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Just Keep Writing!

Just Keep Writing!
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    I get to write a lot.  Fortunately, I like it because it is an important part of my job.  I also find that writing helps me organize jumbled messes of thought.  Here are notes on writing, which you should do daily no matter your occupation.

    1. “Writing is research” (James Buchanan).  This is the wisdom of 1986 Nobel Laureate James Buchanan, one of the most prolific and original economists of the twentieth century.  Buchanan pointed out that getting something on paper helps you clarify your thinking.  As Duke University political scientist Michael Munger has said, everyone’s unwritten ideas are brilliant.  Taking the time to try to communicate them to an audience, or to yourself, can help you identify your ideas that really are brilliant, those that need some work, and those that need a visit from the delete key.

    2. “Fluency can be achieved through grit” (Deirdre McCloskey).  Some people have a real way with words, but readable, influential, clear prose is not something that comes naturally even to the best writers among us.  Writing something that is readable takes a lot of time, effort, and revision.  And this is the really hard part.  It’s easy to hammer out rough drafts, but to turn those rough drafts into something readable and useful is another matter entirely.

    3. “Put a stamp on it” (various).  That said, don’t obsess endlessly over your work.  There are a lot of brilliant people who were denied tenure or advancement because they didn’t have enough scholarly output. Here’s Buchanan again: “don’t get it right, get it written.”
    This is not to say that you should be sloppy in your work–far from it.  I have several projects that have been awaiting careful revision, but I’ve put it off while I’ve worked on other things.  Nonetheless, it is important to realize that unless you are exceptionally brilliant you are very unlikely to develop a Grand Unification Theory of the physical sciences, the social sciences, and the humanities.  As a grad school friend once put it, “grad students shouldn’t write unification papers.”  Be ambitious, but think about the intermediate steps needed for long-run success.  Here is Buchanan again: what are you working on that people will be reading in 100 years?  Have that as an end in mind with respect to the projects you undertake.

    4. Invest your time wisely. At a conference at the Foundation for Economic Education in 2003, Peter J. Boettke advised a room full of graduate students not to write about methodology, suggesting that we should first do economics and then write about it.  I was working for 1993 Nobel Laureate Douglass C. North at the time, and I realized that people cared about what he had to say about methodology.  He had a distinguished career and a Nobel Prize.  I had just finished my second year of graduate school.  North has a claim on people’s attention if he wants to write about the methodology of economics.  I didn’t then and don’t now.  Concentrate on areas where you can make a contribution, do so, and then build on your success.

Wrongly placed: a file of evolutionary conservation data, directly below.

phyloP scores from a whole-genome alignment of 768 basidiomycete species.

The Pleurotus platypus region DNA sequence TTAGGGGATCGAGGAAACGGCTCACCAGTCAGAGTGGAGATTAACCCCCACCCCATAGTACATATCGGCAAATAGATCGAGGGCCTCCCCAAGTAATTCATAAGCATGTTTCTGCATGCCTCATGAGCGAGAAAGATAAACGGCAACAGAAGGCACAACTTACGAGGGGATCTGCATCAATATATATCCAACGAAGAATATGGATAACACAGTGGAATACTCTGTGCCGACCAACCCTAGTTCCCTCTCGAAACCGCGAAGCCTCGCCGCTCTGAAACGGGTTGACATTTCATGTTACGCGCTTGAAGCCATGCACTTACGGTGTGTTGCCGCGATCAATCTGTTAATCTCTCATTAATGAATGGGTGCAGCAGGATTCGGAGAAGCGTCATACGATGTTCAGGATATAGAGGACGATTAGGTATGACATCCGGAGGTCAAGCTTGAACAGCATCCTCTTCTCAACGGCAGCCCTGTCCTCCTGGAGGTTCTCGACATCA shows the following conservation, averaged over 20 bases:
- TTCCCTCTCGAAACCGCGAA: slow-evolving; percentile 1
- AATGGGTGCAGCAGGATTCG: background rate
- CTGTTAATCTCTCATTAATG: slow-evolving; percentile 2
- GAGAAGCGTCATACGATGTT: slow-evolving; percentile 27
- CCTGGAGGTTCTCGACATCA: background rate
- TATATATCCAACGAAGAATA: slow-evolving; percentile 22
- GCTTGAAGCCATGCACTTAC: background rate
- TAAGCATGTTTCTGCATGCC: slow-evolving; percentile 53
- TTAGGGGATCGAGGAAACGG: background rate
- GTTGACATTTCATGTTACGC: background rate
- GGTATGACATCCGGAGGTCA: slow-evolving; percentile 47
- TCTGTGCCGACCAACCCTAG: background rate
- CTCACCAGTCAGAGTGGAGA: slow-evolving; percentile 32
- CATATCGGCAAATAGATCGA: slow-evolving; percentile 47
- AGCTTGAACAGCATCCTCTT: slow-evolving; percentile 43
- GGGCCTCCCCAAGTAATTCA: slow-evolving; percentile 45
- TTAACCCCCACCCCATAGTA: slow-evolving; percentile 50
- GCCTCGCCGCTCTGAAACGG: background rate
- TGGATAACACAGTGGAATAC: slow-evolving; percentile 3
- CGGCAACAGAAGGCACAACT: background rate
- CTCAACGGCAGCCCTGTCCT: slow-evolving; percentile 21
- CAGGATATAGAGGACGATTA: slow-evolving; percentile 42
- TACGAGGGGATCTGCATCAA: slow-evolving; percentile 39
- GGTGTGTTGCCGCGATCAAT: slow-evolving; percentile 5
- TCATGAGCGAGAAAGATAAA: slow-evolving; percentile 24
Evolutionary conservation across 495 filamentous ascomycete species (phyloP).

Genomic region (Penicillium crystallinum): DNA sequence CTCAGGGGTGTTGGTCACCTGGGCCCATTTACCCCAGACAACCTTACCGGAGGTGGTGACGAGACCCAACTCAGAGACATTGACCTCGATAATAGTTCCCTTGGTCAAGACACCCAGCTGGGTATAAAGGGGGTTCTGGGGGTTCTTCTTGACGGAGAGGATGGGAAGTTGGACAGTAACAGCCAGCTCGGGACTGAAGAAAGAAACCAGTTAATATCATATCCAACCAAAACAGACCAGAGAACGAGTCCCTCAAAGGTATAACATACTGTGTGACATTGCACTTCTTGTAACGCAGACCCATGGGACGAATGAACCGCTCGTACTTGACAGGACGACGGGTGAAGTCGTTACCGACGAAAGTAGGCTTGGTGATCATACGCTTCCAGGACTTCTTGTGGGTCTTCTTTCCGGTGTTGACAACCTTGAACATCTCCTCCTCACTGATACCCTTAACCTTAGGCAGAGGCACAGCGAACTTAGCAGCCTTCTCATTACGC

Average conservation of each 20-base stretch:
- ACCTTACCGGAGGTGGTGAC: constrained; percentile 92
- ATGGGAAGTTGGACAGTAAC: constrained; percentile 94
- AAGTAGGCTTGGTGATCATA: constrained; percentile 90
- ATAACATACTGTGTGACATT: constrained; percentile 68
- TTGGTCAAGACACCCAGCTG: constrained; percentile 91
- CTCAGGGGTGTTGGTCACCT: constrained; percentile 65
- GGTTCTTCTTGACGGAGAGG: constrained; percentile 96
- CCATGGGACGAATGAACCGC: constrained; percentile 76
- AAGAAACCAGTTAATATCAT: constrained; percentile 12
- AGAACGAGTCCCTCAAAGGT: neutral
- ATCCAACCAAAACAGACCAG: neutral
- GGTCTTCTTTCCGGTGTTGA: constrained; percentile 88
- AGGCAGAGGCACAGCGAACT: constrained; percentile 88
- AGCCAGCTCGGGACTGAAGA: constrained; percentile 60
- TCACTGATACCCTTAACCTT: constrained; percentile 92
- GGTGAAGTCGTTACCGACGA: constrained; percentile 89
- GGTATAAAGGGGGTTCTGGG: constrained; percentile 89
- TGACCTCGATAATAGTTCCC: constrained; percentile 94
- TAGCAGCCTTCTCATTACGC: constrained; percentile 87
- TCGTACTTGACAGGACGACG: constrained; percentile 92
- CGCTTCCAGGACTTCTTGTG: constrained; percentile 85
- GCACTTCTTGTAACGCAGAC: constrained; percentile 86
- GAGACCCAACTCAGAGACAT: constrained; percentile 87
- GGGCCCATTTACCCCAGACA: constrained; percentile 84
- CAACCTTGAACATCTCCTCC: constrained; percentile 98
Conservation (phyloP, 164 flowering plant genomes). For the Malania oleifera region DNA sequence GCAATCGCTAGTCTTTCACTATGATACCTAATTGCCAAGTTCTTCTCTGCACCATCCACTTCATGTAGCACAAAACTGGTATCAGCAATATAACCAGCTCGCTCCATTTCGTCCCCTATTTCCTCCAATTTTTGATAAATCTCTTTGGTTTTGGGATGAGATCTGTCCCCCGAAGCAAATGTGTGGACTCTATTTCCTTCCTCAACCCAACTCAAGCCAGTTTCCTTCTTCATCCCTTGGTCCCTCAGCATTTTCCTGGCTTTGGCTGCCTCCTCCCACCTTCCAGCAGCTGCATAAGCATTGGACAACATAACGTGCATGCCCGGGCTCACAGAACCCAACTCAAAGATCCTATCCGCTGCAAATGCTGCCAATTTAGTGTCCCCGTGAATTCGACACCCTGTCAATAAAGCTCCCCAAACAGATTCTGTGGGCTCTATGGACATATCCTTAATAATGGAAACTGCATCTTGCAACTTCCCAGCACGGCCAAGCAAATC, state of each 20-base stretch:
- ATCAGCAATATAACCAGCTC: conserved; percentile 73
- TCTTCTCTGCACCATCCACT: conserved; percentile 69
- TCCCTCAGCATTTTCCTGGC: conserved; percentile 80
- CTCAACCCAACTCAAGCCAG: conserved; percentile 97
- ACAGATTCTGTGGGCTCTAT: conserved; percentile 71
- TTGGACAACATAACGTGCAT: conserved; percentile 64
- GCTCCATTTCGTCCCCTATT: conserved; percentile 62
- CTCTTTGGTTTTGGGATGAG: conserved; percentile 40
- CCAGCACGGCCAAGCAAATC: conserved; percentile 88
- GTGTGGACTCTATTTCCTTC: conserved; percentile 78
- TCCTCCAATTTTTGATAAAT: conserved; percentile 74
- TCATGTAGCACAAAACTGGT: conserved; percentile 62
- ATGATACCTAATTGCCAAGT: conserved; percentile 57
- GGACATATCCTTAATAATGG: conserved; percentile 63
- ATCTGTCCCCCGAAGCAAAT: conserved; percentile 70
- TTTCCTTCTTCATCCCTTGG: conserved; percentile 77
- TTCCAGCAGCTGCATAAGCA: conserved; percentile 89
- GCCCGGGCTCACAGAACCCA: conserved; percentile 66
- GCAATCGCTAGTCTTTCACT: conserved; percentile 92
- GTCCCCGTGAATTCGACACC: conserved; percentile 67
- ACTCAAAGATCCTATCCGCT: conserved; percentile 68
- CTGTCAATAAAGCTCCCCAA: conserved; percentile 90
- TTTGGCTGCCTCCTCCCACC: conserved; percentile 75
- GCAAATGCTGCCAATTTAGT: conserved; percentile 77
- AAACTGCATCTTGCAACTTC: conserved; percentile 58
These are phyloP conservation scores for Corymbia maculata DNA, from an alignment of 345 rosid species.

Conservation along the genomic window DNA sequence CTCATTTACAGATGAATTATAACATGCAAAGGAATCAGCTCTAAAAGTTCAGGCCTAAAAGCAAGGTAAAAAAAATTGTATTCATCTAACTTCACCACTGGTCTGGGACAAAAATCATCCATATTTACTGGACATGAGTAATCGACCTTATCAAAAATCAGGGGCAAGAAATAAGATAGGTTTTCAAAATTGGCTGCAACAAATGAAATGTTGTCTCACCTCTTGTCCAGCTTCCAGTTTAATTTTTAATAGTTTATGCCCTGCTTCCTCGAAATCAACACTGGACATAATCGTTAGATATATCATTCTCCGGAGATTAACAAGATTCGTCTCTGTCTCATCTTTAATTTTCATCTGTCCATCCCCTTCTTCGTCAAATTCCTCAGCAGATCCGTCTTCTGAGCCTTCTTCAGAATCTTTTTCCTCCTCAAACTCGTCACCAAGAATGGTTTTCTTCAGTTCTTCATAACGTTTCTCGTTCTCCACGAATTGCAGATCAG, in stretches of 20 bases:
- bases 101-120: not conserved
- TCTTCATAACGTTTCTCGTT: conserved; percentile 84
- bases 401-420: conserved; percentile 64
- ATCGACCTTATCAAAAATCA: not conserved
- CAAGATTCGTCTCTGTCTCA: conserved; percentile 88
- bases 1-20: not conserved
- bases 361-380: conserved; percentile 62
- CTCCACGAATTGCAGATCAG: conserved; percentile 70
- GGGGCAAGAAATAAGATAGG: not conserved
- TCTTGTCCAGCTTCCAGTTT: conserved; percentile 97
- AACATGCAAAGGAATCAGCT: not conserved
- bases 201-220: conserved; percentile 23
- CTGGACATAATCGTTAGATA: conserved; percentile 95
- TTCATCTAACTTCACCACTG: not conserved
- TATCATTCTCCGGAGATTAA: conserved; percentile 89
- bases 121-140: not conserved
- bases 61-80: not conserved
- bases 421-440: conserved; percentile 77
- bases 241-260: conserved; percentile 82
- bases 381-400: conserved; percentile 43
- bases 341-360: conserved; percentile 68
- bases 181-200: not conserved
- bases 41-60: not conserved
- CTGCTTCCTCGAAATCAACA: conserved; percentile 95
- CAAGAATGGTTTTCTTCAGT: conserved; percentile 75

5.  Do not be afraid. I blogged for a while in graduate school and then stopped writing for the public for a while.  This was a very poor strategy: while I didn’t want to be branded a firebrand or an ideologue while I was on the job market, I wasted a lot of time because I closed off an outlet for something I really enjoyed doing and which is a complement to rather than a substitute for my teaching and research.  Both suffered as a result of the fact that I didn’t write or publish as much as I should have.  I accumulated a lot of drafts, but they mostly collected dust until I finally revised them and sent them out in June.
    I was ultimately convinced to re-join the blogosphere by a podcast featuring George Mason University’s Tyler Cowen, who is one of the co-founders of marginalrevolution.com.  He argued that every economist should blog, and I now agree.  It is a way to extend the conversation, to refine teaching and communication skills, and to share research ideas.  I find that my professional writing has improved dramatically since I started blogging and writing op-eds again.

    6.  Know when to end it. Brevity is indeed the soul of wit, and it is much harder to write a good 800 word article than it is to write a bad 1500 word article.  Your readers’ time is very valuable, so they don’t have time to read long digressions or poorly organized, meandering prose.

    Good writing encourages clear thinking, and good writing comes with a lot of practice.  The benefits, though, are enormous.  So get to it!

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    Last Updated on September 17, 2019